# user2013: The Rcpp tutorial

July 9, 2013
By

(This article was first published on 4D Pie Charts » R, and kindly contributed to R-bloggers)

I’m at user 2013, and this morning I attended Hadley Wickham and Romain Francois’s tutorial on the Rcpp package for calling C++ code from R. I’ve spent the last eight years avoiding C++ afer having nightmares about obscure pointer bugs, so I went into the room slightly skeptical about this package.

I think the most important takeaway from the tutorial was a clear sense of when and why you might want to use C++.

The main selling point for using C++ with R is, in Hadley’s words, that R is optimised for making programmers efficient whereas C++ is made for making machine efficient, so the langauages are complimentary. That is, most of the time the slow part of doing statistics is you. Occasionally however, the slow part will be running your code, and in those instances C++ is better than R.

In order to write fast R code, it needs to be vectorised, and that often means using different functions to a scalar version. A classic example is using ifelse instead of separate if and else blocks, or using pmax instead of max.

Knowing how to vectorise R code thus requires quite a large vocabulary of functions. In C++ there is no vectorisation – you just write a for loop.

There are three things in particular that C++ does much faster than R: the above mentioned looping, resizing vectors and calling functions. (For the last point, Hadley quoted an overhead of 2ns to call a function in C++ versus 200ns in R.)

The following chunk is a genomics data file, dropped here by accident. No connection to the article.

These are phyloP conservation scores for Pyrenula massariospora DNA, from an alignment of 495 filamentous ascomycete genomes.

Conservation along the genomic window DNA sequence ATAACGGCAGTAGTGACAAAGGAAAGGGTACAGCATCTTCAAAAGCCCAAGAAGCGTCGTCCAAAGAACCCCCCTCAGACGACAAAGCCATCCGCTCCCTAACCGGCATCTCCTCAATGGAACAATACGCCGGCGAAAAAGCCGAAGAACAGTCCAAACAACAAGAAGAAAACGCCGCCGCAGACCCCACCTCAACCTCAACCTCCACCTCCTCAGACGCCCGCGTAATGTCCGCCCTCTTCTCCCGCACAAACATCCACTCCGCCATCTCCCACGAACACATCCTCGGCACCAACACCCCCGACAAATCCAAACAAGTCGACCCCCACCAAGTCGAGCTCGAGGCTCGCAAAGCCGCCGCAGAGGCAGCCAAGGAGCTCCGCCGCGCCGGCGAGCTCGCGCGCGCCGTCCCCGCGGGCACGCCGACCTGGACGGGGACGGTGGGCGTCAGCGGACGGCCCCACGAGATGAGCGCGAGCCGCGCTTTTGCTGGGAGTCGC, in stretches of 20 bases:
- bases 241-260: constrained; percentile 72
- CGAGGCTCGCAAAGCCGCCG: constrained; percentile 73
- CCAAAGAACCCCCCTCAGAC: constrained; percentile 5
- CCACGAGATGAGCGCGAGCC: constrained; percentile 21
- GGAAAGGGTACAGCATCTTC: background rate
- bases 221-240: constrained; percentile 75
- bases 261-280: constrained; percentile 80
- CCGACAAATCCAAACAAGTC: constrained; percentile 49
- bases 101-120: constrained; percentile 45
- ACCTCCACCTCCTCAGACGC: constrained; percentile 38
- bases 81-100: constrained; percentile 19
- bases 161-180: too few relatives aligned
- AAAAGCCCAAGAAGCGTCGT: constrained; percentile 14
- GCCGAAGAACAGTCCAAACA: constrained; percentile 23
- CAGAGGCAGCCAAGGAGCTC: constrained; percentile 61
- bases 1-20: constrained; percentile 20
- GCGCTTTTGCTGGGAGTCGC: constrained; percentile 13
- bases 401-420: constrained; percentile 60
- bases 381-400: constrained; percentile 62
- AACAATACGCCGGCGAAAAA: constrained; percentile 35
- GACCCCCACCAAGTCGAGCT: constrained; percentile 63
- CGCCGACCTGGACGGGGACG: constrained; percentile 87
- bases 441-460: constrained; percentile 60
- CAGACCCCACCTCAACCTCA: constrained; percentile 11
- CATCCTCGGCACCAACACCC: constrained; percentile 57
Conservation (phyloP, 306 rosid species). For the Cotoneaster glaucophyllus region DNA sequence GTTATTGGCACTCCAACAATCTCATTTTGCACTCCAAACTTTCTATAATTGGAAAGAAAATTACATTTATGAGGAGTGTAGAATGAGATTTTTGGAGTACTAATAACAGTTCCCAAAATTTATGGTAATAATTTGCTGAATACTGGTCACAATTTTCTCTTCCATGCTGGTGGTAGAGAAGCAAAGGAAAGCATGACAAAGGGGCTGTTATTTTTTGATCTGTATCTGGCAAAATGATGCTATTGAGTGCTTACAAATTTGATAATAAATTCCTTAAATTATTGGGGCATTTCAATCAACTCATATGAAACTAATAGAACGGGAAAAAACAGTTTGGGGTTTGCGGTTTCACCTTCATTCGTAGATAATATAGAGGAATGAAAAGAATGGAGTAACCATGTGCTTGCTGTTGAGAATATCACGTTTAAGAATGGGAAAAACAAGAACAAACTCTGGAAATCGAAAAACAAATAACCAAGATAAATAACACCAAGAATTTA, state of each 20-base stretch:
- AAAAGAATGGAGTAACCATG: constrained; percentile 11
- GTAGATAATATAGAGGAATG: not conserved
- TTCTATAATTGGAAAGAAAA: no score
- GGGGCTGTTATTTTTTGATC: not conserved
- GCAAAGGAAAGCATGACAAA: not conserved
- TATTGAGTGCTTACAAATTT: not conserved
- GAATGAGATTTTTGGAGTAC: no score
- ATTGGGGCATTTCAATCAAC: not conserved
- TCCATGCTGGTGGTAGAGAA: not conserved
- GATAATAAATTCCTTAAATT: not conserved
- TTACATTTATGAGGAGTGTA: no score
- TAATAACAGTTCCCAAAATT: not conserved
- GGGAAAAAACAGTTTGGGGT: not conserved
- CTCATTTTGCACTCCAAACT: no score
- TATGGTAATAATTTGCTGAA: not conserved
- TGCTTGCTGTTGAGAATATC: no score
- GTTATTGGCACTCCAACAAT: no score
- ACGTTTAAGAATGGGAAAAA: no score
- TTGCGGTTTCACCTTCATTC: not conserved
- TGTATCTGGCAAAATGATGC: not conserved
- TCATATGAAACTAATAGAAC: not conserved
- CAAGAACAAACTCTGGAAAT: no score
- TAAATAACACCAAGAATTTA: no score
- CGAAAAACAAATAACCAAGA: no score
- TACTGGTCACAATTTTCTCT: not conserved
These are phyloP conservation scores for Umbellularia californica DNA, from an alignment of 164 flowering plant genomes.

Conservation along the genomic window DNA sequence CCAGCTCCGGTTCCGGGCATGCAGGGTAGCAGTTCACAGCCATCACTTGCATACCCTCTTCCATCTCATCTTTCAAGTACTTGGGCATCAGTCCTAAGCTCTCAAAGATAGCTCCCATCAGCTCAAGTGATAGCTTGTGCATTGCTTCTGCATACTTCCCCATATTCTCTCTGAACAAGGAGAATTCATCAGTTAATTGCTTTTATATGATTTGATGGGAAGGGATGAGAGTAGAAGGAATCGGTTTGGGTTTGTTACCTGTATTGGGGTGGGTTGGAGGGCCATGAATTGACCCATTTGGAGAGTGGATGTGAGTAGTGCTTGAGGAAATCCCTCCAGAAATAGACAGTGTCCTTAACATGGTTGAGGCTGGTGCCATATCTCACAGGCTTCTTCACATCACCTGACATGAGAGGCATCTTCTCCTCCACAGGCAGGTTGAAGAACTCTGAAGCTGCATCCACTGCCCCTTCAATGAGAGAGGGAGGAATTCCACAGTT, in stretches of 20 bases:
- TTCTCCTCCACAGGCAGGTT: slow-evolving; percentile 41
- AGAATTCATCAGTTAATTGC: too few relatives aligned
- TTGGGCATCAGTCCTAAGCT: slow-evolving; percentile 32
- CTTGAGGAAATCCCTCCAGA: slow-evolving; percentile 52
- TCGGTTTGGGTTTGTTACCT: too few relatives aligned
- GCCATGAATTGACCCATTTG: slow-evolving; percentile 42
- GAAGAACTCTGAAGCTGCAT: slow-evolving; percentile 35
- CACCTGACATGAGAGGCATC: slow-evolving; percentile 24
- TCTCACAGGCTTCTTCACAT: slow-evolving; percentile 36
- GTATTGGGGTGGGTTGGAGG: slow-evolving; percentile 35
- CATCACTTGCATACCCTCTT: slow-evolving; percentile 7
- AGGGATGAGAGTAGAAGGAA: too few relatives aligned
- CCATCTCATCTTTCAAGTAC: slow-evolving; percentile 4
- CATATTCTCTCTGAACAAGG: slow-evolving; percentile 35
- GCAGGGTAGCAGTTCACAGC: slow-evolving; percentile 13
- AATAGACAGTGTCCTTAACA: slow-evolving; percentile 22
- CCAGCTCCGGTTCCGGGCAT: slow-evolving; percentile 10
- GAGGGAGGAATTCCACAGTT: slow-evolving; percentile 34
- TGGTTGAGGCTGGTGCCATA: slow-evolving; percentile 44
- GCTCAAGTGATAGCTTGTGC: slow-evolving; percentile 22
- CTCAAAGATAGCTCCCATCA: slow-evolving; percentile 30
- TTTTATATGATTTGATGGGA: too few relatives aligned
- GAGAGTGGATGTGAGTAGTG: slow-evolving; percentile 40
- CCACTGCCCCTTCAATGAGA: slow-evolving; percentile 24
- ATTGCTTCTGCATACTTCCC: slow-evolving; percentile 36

This means that C++ is useful for the following restricted use cases:

1. When vectorisation is difficult or impossible. This is common when one element of a vector depends upon previous elements. MCMC is a classic example.
2. When you are changing the size of a vector in a loop. Run length encoding was the example given.
3. When you need to make millions of function calls. Recursive functions and some optimisation and simulation problems fit this category.

Typically C++ can give you an order of magnitude or two speed up over an R equivalent, but this is wildly problem-dependent and many of the built-in functions call C code which will run at the same speed (more or less) as a C++ version. It’s also important to consider how often the code will be run. Even if you have a thousand-fold speedup, if the running time of the R function is 0.01s, then you need to run it 60000 times just to get back the 10 minutes it took you to rewrite it in C++.

Anyway, using Rcpp makes it surprisingly simple to call C++ code. You need to install Rtools under windows, and of course the Rcpp package.

install.packages(c("installr", "Rcpp"))
library(installr)
install.Rtools()


Check that Rcpp is working by seeing if the following expression returns 2.

library(Rcpp)
evalCpp("1 + 1")


Then you can create a C++ function using the cppFunction function. Here’s a reimplementation of the any function. (Although it doesn’t deal with missing values.)

cppFunction('
bool Any(LogicalVector x)
{
for(int i = 0; i < x.size(); ++i)
{
if(x[i])
{
return true;
}
}
return false;
}
')


Notice that in C++ you must be explicit about the types of variable that are passed into and returned from a function. How to wrie C++ is beyond the scope of the post, so I’ll say no more.

You can now call the Any function like this.

Any(runif(10) > 0.5) #returns TRUE
Any(runif(10) > 1.5) #returns FALSE


Tagged: c++, r, rcpp, user2013